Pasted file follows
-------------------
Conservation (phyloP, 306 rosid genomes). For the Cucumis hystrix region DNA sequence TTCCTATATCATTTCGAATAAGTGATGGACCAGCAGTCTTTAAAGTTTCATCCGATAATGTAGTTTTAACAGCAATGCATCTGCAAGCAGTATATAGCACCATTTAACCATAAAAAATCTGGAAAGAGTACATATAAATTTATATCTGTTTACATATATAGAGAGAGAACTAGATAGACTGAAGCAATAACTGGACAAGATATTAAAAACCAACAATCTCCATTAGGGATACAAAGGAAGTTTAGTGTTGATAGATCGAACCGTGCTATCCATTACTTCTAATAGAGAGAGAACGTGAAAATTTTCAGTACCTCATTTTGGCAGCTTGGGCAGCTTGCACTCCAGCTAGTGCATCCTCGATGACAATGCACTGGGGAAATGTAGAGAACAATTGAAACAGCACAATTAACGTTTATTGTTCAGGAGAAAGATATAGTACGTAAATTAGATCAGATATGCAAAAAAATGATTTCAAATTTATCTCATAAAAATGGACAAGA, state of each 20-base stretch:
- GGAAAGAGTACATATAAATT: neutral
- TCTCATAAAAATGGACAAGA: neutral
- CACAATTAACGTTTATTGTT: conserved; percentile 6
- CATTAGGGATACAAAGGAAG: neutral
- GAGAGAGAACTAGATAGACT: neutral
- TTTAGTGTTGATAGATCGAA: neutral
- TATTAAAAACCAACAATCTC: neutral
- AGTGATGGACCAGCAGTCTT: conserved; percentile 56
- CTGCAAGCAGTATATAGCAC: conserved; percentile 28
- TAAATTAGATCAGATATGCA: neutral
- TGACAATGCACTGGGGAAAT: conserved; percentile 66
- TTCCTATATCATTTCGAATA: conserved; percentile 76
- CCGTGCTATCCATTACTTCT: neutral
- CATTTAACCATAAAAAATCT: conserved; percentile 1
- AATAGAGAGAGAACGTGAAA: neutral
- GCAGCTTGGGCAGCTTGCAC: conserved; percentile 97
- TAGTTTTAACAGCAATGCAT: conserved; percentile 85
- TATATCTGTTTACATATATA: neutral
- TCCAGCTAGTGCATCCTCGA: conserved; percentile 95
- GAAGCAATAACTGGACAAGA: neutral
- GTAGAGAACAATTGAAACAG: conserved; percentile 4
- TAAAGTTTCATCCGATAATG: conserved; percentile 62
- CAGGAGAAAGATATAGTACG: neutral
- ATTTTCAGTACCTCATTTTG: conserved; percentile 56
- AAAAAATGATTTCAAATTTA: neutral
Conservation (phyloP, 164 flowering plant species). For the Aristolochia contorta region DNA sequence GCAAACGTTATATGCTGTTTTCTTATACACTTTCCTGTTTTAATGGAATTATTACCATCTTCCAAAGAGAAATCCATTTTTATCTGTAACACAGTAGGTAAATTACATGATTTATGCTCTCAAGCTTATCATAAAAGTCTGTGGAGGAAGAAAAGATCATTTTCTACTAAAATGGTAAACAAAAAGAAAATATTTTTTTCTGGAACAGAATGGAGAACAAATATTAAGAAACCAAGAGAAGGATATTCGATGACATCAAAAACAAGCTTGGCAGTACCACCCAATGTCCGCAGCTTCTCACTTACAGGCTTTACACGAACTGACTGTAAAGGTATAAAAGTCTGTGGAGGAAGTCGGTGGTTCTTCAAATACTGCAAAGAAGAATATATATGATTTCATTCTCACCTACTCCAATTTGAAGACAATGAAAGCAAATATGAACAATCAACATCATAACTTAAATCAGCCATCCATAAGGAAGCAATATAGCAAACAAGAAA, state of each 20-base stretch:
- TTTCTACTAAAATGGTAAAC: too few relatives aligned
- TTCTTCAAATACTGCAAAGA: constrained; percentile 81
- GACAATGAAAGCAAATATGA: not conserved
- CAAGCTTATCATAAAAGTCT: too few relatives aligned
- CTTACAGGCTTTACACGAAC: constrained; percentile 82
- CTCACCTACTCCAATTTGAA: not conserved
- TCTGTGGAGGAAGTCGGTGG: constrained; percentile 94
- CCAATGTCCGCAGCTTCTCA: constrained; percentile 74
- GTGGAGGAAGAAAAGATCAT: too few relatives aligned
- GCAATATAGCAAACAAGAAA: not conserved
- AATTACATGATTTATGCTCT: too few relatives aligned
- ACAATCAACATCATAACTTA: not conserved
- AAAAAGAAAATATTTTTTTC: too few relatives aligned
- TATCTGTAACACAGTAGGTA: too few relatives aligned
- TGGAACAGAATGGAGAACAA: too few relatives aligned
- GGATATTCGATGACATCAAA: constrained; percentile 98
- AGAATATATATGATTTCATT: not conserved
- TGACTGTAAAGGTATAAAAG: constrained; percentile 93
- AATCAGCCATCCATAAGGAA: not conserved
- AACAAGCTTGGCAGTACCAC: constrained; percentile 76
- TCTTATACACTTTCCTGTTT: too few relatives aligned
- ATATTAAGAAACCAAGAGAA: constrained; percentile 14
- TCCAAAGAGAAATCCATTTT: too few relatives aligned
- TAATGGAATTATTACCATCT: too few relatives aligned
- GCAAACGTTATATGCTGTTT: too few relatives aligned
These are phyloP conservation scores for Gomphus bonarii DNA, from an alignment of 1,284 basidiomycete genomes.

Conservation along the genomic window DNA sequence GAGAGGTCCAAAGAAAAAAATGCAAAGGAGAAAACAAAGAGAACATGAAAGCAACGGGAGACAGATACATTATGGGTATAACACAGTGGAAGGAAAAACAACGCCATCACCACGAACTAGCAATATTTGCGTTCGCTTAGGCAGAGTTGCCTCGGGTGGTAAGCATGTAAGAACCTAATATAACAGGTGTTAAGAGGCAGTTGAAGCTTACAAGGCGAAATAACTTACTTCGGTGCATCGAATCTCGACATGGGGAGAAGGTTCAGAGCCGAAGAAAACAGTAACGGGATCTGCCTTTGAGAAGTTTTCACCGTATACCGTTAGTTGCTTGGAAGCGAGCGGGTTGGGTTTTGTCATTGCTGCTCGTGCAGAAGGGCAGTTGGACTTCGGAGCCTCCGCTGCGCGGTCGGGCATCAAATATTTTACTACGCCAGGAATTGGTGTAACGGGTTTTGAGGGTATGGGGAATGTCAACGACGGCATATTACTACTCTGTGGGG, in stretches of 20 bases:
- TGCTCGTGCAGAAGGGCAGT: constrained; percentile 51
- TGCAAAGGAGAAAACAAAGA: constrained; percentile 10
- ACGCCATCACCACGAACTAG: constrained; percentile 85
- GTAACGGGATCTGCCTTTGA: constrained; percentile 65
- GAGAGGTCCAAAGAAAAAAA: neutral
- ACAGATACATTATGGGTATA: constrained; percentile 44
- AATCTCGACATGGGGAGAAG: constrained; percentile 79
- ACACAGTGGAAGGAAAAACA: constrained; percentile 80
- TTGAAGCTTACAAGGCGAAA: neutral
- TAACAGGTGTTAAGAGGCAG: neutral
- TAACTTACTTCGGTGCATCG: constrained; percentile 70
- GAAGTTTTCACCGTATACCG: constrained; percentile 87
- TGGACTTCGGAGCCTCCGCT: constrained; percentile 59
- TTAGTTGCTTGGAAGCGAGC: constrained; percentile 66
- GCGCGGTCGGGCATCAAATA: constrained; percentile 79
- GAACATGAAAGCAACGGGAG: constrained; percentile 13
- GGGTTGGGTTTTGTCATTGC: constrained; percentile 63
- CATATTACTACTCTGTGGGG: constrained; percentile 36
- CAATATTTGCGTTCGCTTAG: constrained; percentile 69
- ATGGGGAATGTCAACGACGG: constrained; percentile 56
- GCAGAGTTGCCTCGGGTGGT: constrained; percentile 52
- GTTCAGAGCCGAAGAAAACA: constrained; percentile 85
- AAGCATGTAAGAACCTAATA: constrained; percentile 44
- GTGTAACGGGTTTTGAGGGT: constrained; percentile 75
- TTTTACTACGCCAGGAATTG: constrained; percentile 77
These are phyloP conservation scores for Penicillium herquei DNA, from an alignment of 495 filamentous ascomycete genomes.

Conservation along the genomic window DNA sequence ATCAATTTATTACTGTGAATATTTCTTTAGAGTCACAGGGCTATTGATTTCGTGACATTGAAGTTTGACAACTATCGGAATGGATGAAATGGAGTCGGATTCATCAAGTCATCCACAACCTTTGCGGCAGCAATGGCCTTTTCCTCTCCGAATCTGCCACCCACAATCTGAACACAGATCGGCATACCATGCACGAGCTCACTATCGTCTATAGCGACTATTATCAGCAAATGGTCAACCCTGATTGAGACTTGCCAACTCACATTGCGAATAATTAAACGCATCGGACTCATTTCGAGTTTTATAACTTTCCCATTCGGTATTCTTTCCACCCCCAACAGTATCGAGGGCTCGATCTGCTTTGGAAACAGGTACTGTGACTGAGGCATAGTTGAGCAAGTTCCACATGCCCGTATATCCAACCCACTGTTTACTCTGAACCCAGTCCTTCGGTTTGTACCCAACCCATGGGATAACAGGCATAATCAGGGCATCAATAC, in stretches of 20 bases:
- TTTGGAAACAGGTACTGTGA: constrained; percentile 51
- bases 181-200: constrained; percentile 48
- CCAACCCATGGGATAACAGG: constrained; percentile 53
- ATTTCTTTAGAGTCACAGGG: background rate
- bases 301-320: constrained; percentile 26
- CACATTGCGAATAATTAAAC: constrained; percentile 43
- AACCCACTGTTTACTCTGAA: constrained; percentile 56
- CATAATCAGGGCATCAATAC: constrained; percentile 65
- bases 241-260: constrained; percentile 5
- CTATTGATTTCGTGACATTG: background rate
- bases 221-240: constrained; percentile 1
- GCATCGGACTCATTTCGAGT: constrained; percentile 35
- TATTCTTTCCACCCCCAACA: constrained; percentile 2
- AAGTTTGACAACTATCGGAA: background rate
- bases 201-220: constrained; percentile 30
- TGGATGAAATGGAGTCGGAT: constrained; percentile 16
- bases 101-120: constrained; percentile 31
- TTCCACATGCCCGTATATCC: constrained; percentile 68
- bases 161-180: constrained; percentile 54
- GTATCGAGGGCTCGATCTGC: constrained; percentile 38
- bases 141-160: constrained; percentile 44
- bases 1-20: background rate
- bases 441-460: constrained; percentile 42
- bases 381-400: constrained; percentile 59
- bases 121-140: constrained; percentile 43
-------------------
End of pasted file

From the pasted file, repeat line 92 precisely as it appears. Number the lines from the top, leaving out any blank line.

- bases 221-240: constrained; percentile 1